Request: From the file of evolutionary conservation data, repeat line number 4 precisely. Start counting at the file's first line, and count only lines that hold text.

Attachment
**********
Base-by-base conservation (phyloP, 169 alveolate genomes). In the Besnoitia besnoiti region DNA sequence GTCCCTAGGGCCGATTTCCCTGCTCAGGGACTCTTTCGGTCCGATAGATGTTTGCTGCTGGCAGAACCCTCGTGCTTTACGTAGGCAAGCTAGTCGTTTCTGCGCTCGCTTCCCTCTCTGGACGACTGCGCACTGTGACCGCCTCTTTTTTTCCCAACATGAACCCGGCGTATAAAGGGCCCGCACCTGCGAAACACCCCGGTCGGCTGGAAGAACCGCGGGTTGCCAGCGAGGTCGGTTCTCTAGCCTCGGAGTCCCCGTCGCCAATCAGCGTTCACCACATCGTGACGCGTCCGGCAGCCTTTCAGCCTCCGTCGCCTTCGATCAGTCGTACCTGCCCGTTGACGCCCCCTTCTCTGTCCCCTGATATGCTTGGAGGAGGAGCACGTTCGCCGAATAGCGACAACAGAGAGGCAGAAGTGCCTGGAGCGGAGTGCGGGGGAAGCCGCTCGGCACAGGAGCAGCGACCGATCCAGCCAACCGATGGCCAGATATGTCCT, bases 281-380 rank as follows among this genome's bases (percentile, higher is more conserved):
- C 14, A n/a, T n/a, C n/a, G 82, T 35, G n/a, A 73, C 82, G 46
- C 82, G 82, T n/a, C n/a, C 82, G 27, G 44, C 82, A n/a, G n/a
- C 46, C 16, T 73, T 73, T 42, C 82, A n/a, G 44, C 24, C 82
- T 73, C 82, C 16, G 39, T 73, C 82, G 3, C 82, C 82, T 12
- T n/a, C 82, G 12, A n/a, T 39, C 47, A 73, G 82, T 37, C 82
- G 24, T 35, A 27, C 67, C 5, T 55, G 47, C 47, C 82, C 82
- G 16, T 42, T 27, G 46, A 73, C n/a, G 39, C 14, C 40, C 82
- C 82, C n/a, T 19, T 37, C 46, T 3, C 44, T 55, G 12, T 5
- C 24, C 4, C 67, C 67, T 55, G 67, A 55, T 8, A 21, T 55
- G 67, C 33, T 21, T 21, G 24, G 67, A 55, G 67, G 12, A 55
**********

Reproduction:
- C 46, C 16, T 73, T 73, T 42, C 82, A n/a, G 44, C 24, C 82